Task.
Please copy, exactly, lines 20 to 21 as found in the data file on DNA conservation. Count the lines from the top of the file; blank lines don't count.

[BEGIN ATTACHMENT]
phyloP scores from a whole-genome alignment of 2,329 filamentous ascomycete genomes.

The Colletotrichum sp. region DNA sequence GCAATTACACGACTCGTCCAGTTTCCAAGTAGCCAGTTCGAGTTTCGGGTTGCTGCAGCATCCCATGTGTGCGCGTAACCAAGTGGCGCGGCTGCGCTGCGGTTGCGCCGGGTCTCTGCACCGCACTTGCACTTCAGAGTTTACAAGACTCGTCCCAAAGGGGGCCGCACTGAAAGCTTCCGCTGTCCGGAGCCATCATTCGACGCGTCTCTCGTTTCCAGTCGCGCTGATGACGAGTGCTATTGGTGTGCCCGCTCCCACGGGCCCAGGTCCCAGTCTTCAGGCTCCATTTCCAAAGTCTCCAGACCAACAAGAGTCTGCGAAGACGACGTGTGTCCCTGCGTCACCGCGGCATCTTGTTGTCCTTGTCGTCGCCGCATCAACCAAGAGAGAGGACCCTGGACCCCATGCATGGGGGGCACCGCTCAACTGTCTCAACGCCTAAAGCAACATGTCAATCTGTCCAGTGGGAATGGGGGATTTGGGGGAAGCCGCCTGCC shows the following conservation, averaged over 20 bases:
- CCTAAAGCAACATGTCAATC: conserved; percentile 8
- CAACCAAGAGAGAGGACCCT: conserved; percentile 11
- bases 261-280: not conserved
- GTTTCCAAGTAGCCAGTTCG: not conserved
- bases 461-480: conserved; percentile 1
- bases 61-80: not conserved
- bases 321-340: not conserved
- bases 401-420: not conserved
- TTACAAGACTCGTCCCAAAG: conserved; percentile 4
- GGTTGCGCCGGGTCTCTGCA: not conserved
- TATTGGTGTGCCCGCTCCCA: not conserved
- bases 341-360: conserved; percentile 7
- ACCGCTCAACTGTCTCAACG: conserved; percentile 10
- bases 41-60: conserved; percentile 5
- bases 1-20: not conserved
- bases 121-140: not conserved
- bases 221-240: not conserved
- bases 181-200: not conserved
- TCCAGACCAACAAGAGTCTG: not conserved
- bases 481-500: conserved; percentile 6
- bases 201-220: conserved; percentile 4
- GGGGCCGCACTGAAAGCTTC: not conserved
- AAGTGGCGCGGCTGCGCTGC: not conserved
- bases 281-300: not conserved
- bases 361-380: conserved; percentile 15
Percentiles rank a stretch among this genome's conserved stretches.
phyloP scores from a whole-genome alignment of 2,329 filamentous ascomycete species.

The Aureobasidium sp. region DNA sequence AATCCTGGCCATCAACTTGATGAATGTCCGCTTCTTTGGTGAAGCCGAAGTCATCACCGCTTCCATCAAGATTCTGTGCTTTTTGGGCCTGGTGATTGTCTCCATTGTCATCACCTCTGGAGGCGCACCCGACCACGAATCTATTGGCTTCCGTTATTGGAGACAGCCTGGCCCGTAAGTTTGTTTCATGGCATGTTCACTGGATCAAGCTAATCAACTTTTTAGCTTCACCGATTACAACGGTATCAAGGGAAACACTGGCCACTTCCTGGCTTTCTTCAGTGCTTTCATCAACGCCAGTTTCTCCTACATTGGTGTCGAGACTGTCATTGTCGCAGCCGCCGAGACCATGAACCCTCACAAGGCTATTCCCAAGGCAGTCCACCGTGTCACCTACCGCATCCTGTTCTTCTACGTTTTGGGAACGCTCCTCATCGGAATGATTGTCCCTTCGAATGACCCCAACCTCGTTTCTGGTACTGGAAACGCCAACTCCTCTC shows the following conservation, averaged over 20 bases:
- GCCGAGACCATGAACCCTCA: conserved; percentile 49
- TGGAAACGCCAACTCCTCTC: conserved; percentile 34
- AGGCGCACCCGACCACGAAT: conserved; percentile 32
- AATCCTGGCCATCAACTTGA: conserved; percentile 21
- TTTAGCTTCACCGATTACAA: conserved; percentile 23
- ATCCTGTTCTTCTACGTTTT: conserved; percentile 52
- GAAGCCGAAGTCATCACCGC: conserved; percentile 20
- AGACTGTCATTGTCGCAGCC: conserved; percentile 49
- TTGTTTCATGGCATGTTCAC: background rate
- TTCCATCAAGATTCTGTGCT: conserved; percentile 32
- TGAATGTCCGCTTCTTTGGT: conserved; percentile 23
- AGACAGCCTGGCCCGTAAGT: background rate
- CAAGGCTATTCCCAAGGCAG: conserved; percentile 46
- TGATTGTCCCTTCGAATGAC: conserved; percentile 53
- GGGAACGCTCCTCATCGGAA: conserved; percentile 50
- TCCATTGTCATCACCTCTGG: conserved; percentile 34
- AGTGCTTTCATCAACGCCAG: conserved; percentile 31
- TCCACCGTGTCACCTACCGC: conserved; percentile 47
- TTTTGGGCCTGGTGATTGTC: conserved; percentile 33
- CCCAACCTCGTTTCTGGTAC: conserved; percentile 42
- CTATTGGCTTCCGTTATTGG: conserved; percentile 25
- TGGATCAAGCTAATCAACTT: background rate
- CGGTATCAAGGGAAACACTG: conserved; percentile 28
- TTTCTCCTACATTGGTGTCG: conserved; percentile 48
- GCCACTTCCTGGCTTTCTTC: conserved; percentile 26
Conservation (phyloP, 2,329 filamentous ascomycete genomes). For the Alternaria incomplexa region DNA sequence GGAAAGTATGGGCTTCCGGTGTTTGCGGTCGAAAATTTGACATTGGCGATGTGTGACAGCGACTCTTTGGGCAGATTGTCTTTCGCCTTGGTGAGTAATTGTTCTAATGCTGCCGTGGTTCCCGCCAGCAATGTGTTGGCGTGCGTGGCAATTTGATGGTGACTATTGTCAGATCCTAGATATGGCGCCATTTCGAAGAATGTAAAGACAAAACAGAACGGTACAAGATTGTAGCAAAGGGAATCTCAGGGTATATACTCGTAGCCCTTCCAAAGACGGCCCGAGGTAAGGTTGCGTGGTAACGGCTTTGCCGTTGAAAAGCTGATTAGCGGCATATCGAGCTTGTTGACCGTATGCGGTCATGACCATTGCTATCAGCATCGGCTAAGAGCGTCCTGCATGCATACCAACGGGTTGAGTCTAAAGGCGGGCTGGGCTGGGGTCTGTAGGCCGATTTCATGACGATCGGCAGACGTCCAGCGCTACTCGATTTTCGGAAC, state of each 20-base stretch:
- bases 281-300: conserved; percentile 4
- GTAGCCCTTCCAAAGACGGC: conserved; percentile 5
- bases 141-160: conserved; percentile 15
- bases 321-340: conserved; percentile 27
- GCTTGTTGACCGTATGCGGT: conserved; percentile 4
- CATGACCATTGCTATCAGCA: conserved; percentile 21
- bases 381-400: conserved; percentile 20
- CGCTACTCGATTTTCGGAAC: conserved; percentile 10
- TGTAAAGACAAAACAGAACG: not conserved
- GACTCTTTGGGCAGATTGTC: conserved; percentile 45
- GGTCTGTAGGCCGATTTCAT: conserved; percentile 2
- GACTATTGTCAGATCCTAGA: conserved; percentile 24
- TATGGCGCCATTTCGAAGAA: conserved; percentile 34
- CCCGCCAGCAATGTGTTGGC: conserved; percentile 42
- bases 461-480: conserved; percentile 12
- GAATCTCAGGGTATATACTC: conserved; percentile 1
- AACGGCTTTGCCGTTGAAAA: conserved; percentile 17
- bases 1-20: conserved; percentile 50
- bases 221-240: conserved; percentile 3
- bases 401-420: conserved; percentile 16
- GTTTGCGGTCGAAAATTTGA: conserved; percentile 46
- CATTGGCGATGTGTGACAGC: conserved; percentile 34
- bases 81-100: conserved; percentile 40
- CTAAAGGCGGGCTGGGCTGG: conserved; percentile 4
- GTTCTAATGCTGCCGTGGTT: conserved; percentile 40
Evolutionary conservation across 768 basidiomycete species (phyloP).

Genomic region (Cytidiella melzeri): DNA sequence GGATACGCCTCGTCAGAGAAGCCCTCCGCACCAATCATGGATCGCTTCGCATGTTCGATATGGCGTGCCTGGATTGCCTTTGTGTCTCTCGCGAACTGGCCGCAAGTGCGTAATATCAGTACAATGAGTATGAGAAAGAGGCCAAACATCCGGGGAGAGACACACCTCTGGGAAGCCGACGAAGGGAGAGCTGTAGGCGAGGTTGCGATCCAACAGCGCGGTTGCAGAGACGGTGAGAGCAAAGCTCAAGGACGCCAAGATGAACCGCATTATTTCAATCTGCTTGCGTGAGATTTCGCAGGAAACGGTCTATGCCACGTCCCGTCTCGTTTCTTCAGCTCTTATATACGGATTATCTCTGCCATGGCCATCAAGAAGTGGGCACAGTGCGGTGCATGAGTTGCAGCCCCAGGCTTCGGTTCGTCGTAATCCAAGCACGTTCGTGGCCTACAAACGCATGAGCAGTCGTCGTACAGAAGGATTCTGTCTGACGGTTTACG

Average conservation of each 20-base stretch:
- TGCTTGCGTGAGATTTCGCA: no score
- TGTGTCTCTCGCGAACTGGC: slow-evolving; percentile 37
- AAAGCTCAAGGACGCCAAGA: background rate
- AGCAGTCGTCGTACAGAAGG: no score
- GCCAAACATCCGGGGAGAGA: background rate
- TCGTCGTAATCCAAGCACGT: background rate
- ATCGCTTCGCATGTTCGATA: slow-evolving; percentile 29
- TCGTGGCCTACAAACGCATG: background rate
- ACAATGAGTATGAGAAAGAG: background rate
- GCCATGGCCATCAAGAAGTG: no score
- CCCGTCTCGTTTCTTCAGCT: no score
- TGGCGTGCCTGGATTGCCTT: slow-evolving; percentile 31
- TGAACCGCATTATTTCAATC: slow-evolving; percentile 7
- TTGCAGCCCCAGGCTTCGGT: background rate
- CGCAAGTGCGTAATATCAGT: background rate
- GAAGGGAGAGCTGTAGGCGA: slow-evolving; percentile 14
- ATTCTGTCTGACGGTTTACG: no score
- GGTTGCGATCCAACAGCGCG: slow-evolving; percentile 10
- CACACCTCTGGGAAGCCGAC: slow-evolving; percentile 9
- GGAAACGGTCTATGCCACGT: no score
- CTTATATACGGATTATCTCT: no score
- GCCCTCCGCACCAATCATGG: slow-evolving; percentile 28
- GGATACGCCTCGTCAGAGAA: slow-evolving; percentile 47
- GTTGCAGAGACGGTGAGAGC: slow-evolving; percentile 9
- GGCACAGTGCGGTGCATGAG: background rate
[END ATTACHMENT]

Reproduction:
- bases 181-200: not conserved
- TCCAGACCAACAAGAGTCTG: not conserved